"Forest Service." US Forest Service - Caring for the Land and Serving People. Web. 13 Apr. 2011. <http://www.fs.usda.gov/wps/portal/fsinternet/!ut/p/c5/04_SB8K8xLLM9MSSzPy8xBz9CP0os3gjAwhwtDDw9_AI8zPwhQoY6IeDdGCqCPOBqwDLG-AAjgb6fh75uan6BdnZaY6OiooA1tkqlQ!!/dl3/d3/L2dJQSEvUUt3QS9ZQnZ3LzZfMjAwMDAwMDBBODBPSEhWTjBNMDAwMDAwMDA!/?ss=110203>. Information on the Black Hills National Forest.

"Great Sioux War of 1876." Wikipedia, the Free Encyclopedia. Web. 13 Apr. 2011. <http://en.wikipedia.org/wiki/Great_Sioux_War_of_1876-77>. Details on the Great Sioux War of 1876.

"History of the Black Hills of South Dakota." U.S. National Park Service - Experience Your America. Web. 13 Apr. 2011. <http://www.nps.gov/archive/wica/History_of_the_Black_Hills.htm>. History of the Black Hills region.

"Inyan Kara Mountain." Wikimapia - Let's Describe the Whole World! Web. 13 Apr. 2011. <http://wikimapia.org/11398696/Inyan-Kara-Mountain>. Information on the Inyan Kara Mountain.

"Lakota People." Wikipedia, the Free Encyclopedia. Web. 13 Apr. 2011. <http://en.wikipedia.org/wiki/Lakota_people>. Overall information of the Lakota people.

"Lakota Sioux & Oglala Tribe - ALLBlackHills.com." ALL Black Hills: Mount Rushmore, Sturgis & Deadwood - ALLBlackHills.com. Web. 13 Apr. 2011. <http://www.allblackhills.com/history_museums/lakota_sioux.php>. Information on the Lakota people and the Black Hills.

"Map of Black Hills." Lonely Planet Travel Guides and Travel Information. Web. 13 Apr. 2011. <http://www.lonelyplanet.com/maps/north-america/usa/black-hills/>. Map of the Black Hills.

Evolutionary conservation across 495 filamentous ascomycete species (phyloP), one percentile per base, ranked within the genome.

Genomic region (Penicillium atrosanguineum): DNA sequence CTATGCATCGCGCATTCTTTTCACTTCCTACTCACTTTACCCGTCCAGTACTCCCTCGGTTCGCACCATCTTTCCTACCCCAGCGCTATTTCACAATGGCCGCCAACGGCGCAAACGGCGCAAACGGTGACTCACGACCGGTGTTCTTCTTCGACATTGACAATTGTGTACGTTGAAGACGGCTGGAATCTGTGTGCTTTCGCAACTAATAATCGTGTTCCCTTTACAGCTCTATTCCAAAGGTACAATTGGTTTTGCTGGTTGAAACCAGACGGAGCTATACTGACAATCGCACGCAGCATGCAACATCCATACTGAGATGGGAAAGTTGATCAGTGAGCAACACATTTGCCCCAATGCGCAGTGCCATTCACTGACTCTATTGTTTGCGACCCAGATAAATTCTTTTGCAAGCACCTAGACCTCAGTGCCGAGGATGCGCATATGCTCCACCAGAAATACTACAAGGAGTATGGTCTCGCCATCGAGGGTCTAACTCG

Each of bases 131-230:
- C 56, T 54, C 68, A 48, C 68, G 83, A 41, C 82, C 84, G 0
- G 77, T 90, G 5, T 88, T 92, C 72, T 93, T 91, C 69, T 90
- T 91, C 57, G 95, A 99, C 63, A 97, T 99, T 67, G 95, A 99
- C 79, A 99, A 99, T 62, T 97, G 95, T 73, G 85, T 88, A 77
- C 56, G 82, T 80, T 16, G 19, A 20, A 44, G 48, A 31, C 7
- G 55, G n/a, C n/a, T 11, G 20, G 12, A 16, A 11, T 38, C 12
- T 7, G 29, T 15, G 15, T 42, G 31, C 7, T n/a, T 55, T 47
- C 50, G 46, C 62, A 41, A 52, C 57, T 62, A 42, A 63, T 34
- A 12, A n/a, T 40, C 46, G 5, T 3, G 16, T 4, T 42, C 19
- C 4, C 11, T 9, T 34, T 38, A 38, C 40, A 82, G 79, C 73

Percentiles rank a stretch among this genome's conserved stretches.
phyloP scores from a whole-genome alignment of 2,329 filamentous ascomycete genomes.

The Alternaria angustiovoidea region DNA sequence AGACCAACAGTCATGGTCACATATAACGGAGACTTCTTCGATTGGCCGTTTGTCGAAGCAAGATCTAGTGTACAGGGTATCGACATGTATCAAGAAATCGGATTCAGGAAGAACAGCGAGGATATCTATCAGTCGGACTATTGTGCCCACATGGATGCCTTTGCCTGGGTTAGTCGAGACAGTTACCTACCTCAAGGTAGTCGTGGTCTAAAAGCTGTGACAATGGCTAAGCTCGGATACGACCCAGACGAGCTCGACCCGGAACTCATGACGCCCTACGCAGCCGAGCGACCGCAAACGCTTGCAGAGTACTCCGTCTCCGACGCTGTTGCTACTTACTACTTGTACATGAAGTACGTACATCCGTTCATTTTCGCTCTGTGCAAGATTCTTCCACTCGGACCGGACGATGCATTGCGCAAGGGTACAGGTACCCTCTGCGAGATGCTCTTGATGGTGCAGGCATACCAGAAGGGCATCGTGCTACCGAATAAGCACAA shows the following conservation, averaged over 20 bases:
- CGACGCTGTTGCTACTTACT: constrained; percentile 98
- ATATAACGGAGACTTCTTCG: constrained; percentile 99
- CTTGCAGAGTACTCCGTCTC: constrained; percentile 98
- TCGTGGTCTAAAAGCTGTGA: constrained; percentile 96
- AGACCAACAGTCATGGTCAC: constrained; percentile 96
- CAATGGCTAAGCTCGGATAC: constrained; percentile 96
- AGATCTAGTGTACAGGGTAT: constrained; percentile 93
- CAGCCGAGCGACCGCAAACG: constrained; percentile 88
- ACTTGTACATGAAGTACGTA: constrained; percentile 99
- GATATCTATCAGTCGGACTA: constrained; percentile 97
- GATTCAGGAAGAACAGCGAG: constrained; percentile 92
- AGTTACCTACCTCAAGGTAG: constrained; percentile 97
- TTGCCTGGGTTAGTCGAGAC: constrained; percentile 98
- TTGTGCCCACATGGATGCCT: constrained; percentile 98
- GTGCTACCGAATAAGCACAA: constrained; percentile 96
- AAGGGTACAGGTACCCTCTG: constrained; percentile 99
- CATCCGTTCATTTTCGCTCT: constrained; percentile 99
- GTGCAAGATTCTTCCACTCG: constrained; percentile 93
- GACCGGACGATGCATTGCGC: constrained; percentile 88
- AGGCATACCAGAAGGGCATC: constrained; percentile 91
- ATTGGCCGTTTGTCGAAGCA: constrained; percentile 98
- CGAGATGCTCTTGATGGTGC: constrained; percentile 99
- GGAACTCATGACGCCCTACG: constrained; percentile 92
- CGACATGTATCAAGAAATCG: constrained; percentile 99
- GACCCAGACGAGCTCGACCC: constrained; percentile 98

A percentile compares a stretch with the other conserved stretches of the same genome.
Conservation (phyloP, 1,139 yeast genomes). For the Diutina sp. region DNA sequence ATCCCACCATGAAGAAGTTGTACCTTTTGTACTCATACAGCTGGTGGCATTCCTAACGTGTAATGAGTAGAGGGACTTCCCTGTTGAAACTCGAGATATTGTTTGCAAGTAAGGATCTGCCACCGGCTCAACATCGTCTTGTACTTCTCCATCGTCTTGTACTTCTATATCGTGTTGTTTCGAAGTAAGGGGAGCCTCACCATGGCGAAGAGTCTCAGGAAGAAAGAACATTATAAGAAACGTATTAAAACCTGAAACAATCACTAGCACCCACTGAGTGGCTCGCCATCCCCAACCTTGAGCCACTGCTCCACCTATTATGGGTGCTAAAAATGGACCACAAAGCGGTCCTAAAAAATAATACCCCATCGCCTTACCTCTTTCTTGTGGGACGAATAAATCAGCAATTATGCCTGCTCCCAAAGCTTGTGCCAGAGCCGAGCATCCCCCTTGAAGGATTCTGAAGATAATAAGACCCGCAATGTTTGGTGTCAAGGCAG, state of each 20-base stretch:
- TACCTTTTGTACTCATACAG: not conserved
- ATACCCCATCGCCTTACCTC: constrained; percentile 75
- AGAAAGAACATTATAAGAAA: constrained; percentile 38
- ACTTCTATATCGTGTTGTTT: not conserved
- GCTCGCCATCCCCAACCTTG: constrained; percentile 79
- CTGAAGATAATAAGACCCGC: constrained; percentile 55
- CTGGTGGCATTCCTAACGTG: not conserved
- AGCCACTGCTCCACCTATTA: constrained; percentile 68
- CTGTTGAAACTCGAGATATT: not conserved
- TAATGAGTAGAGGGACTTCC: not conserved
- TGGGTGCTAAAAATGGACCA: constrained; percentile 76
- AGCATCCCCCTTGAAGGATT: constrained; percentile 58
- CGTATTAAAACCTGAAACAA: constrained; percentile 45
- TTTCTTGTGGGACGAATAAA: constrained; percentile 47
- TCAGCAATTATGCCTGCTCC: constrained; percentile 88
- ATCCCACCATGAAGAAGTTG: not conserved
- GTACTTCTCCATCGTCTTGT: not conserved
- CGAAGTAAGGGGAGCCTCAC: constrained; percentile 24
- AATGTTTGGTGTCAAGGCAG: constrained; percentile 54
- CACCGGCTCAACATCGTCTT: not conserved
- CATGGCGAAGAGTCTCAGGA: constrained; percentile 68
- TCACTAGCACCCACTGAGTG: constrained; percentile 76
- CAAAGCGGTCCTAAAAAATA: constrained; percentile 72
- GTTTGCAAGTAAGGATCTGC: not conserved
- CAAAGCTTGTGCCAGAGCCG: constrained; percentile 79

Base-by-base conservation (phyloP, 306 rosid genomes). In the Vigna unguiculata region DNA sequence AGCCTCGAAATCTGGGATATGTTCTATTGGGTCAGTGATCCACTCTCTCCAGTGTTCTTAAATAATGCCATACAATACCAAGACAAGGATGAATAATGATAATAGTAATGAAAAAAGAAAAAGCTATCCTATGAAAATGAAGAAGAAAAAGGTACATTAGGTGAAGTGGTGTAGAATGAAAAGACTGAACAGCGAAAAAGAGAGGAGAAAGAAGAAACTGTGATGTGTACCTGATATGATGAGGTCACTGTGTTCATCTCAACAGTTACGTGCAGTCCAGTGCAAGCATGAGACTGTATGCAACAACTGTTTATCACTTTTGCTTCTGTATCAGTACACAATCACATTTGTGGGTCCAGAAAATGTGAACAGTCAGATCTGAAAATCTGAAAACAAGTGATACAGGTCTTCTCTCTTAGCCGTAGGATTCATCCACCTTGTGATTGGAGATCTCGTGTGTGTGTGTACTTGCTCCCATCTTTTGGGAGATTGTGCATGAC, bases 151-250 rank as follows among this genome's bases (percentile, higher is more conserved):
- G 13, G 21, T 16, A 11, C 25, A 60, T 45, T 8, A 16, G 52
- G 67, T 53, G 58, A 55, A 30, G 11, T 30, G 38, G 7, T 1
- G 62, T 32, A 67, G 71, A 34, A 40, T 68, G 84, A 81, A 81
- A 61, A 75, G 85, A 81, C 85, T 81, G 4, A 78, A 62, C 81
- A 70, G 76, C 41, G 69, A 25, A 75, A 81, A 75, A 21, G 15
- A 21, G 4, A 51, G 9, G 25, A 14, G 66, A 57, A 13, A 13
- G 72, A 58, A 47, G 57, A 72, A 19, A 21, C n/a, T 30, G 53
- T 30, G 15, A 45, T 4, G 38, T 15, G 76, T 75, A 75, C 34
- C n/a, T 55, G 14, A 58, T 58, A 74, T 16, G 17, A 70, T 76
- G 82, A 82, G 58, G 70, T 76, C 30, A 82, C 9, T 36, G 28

Portal, Black Hills. "Black Hills Vacation Adventure - Black Hills South Dakota News & Video Travel & Tourism on Black Hills Today." Black Hills South Dakota Business Directory & Community Portal on Black Hills Today. Web. 13 Apr. 2011. <http://www.blackhillsportal.com/npps/story.cfm?id=2459>. Picture of the Black Hills.

"Treaty of Fort Laramie (1868)." Wikipedia, the Free Encyclopedia. Web. 13 Apr. 2011. <http://en.wikipedia.org/wiki/Treaty_of_Fort_Laramie_(1868)>. Details on the Treaty of Fort Laramie in 1868.

"United States v. Sioux Nation of Indians." Wikipedia, the Free Encyclopedia. Web. 13 Apr. 2011. <http://en.wikipedia.org/wiki/United_States_v._Sioux_Nation_of_Indians>. Details on the Supreme Court case between the Sioux Nation and The United States.

Welcome to the Black Hills Mining Museum. Web. 13 Apr. 2011. <http://www.mining-museum.blackhills.com/history.html>. History of mining in the Black Hills.

Young, Steve. "The Black Hills." DLN, Dakota-Lakota-Nakota Human Rights Advocacy Coalition. Web. 13 Apr. 2011. <http://www.dlncoalition.org/dln_issues/black_hills.htm>. Dakota-Lakota-Nakota Human Rights Advocacy Coalition.